View From A Flying Jimmy

Listen: hounds loose their run trill reveille behind the lines
of white pine and cedar and elm that guard my seclusion.

I pretend I'm dreaming-then I am-waltzing with Jane
barefoot and ballgowned through a wood: music howls
somewhere beyond the gray, somewhere in the black.
So I oversleep and wonder when I wake why my feet are ice.

I fly to work down back roads that turn suddenly
into streets miles from my driveway graveled and
tucked between menacing rows of black-hulled pecans:
they bear on the third year and I keep their fallen ancestors
packed naked in blue tupperware tubs stacked in my freezer.

The cockpit of my jimmy is strewn with dead coffee cups.
Jack-in-the-boxes lay discarded and dying on the floorboards
-similar slaughters of necessity-ketchup clotted to their sides.
Last month's cable bill flaps under the visor like a battleflag.

Tobacco whips by on the left and on the right so fast
each leaf on every stalk stands out in surreal base-relief.
I taste the sharp and bitter tang of suckering plants:
it reminds me of my father's pall malls and politics and
the smell of money seeded from blood.

Barn swallows rise-in lazy tourbillions-from the fields
their beaks and bellies full of yellow and green hornworms.

I wing past Buck's BBQ Pit (You Can't Beat Our Meat)-past
Lucy's Do-Lounge where the girls serve more than shots
-past Big Jim's Quick Mart: the stoner kid who pumps gas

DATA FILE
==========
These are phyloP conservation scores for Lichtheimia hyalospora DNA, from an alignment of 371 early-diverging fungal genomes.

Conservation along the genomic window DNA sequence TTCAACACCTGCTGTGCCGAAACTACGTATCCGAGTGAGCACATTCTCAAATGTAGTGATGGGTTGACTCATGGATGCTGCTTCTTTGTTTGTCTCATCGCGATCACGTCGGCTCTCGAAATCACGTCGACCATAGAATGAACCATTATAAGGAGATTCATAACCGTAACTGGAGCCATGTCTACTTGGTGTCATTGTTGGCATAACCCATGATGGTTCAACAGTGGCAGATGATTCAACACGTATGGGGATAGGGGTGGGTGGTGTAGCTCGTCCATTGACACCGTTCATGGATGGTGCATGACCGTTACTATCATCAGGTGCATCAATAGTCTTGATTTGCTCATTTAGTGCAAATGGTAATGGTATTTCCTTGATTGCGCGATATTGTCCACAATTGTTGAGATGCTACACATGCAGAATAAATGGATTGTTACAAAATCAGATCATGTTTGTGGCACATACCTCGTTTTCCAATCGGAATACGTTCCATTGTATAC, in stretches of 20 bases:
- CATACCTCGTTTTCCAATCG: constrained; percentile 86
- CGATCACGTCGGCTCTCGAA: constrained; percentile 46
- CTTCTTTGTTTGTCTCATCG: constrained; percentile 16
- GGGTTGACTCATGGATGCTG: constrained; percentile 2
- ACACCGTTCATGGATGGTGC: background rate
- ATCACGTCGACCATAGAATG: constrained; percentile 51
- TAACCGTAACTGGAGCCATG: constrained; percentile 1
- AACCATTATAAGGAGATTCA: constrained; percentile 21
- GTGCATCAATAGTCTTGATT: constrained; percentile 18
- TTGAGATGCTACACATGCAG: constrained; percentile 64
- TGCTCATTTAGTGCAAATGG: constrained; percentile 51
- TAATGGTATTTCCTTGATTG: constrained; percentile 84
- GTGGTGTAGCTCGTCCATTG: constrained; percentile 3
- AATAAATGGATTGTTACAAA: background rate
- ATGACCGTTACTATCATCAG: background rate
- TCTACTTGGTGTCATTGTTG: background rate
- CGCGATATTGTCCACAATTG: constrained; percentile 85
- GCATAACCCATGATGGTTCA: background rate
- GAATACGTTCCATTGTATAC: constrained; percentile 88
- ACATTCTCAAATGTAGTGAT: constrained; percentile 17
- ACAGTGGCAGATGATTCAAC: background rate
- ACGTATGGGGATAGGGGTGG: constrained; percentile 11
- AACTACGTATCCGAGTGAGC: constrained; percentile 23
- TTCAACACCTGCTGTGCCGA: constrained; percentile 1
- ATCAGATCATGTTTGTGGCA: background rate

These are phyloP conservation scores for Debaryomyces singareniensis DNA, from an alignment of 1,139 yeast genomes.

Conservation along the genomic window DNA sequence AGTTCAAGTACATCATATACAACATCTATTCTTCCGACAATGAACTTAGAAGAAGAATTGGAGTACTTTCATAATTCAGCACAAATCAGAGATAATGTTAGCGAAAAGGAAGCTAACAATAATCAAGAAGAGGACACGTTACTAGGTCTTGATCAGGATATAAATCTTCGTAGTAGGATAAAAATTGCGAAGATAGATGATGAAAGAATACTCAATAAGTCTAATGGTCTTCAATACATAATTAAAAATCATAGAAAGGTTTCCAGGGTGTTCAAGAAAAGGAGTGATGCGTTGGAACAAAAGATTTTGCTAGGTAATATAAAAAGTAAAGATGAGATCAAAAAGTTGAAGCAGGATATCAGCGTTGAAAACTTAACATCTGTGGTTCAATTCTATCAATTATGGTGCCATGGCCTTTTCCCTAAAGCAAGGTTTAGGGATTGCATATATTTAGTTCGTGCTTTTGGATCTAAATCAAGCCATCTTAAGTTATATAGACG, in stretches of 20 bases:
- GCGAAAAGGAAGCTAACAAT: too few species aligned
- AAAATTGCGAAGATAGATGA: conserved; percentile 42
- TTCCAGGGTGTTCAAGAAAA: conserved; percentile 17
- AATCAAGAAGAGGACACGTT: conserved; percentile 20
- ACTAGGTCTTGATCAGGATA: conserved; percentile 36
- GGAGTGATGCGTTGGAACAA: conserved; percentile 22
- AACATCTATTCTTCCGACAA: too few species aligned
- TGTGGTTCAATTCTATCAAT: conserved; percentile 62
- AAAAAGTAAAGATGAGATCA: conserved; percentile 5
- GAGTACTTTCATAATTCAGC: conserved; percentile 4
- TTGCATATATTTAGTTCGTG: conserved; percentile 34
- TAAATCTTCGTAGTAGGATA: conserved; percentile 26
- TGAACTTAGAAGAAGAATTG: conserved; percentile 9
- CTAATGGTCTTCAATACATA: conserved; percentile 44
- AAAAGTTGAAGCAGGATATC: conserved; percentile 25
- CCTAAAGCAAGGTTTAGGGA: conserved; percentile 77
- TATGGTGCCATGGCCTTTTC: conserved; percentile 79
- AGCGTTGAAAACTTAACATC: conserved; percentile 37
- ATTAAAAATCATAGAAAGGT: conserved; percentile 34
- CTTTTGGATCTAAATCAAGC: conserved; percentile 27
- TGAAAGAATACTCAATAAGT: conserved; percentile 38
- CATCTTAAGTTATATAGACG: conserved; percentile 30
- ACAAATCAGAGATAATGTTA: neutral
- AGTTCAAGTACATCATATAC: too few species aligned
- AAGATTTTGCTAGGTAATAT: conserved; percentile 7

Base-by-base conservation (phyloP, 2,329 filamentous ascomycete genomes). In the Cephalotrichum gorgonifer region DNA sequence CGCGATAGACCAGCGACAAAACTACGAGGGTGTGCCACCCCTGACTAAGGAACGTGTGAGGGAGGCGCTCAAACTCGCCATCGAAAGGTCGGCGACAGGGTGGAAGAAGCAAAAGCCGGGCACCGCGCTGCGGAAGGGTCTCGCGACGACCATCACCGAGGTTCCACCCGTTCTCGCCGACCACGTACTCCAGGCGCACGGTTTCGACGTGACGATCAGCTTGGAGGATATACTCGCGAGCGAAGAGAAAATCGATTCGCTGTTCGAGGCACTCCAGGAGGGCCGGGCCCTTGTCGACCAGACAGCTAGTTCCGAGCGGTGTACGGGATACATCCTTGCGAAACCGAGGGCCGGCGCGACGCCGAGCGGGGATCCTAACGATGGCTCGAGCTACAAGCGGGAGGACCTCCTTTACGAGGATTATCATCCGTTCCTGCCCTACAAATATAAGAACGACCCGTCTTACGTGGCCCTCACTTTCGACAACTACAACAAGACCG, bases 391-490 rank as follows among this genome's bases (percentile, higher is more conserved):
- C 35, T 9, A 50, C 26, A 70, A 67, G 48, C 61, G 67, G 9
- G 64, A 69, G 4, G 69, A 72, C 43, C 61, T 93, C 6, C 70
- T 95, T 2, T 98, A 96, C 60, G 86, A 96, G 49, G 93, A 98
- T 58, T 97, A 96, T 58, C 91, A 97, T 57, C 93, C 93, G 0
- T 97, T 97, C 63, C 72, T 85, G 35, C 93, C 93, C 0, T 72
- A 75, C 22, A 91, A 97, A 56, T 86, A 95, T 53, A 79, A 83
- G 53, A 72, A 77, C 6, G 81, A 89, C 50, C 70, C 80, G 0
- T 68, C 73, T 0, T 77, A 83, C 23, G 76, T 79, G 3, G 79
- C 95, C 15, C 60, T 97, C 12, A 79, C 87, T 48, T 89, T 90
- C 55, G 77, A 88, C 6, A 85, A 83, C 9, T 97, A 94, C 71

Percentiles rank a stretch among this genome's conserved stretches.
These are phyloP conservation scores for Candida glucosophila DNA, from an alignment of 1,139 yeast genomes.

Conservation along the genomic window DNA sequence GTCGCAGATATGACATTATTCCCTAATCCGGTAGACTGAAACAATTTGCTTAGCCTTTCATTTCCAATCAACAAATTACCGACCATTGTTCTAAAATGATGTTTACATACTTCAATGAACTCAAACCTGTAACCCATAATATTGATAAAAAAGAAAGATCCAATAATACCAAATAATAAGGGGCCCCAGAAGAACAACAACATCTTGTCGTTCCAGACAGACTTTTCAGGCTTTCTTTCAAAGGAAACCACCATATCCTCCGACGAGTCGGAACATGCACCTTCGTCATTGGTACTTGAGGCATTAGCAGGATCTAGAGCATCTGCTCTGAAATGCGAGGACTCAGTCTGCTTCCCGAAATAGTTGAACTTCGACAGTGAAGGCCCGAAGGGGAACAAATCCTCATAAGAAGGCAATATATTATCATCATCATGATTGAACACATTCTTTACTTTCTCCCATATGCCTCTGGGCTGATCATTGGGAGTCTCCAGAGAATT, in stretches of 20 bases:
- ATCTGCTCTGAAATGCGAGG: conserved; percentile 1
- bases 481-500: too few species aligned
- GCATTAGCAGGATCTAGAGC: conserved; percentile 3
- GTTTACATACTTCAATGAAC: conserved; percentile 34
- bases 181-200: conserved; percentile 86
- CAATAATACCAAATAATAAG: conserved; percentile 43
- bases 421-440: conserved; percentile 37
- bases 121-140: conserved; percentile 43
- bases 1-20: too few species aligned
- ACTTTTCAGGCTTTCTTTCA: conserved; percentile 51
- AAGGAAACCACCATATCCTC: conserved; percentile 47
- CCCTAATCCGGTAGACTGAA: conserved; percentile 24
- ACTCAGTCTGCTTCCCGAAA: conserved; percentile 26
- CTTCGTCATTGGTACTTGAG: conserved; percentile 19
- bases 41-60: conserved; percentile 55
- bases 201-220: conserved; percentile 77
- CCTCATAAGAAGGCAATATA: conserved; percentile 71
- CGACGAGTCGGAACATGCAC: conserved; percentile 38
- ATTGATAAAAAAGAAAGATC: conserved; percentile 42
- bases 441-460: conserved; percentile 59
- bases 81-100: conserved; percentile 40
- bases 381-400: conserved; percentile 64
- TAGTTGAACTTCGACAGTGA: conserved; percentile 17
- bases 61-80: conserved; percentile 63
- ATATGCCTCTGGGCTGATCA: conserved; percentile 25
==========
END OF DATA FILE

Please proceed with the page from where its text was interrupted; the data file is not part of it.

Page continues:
raises a hand in reflex. I don't wave back in sympathetic apathy.

Most mornings I stop to kill coffee cups but today I'm late.

Tenant houses rush by on either side, their concrete blocks
painted with Kudzu and mildew: I think of abattoirs and
oubliettes and other inevitable exits. Children and dogs and
cheap molded toys from the plastic plant over in Elroy dot
the tiny dirt yards-little boys and little girls stand in stagnant
ditches chunking rocks at death while their mamas are inside
fucking the mailman or watching General Hospital on TV.

I see slide show flashes of their faces and I hope I don't
have to come back out this way: scrape them up, heads
cracked open, futures frying on asphalt like so many eggs.

I pass the city limit sign-some of the holes are mine-ringed
in rust and canted to one side. Courthouse looms right,
county buildings lurch left and blocks ahead day meets night
where tracks split the city: segregation in iron ties old as time.

I pull into my lot-number six, section twelve-filled with cars
and trucks and bikes but I am the only flying jimmy.
Everything ticks: engine, watch, pulse-alpha papa charlie-
the people that mill outside my windshield tick with tension.

I want to turn the key, turn around, turn into my driveway
where squirrels sit stuffing my sweet meats in their jaws:
instead I clinch mine-name rank serial number-open the door
and step out.

Listen: animals sprung their cages snarl in angry unavoce
behind walls of brick and steel and glass that guard nothing.

1 comment:

Neil C. Leach, Jr. said...

NEIL here. Sounds like the Goldsboro hinterlands and the where you used to was. No dates on your posts so maybe this stuff is 10 years old. I'm in Mocksville now, technically. More properly out in the fine horse country 10 minutes from Mocksville. I live in a castle in a magic kingdom and feed horses over the fence with carrots and apples and make sure to get my fingers back. 7 cats on the inside. Hit me on the email & I'll fix you up with my cellie digits so we can plan some sorta guerilla ambuscade on a sleepy little open mic. Stir up some trouble. Or maybe not since I'm a grandfather now. Wow. See you in the funny papers, heartstarter. Just in case this comment box has a melt down & doesn't include my addy :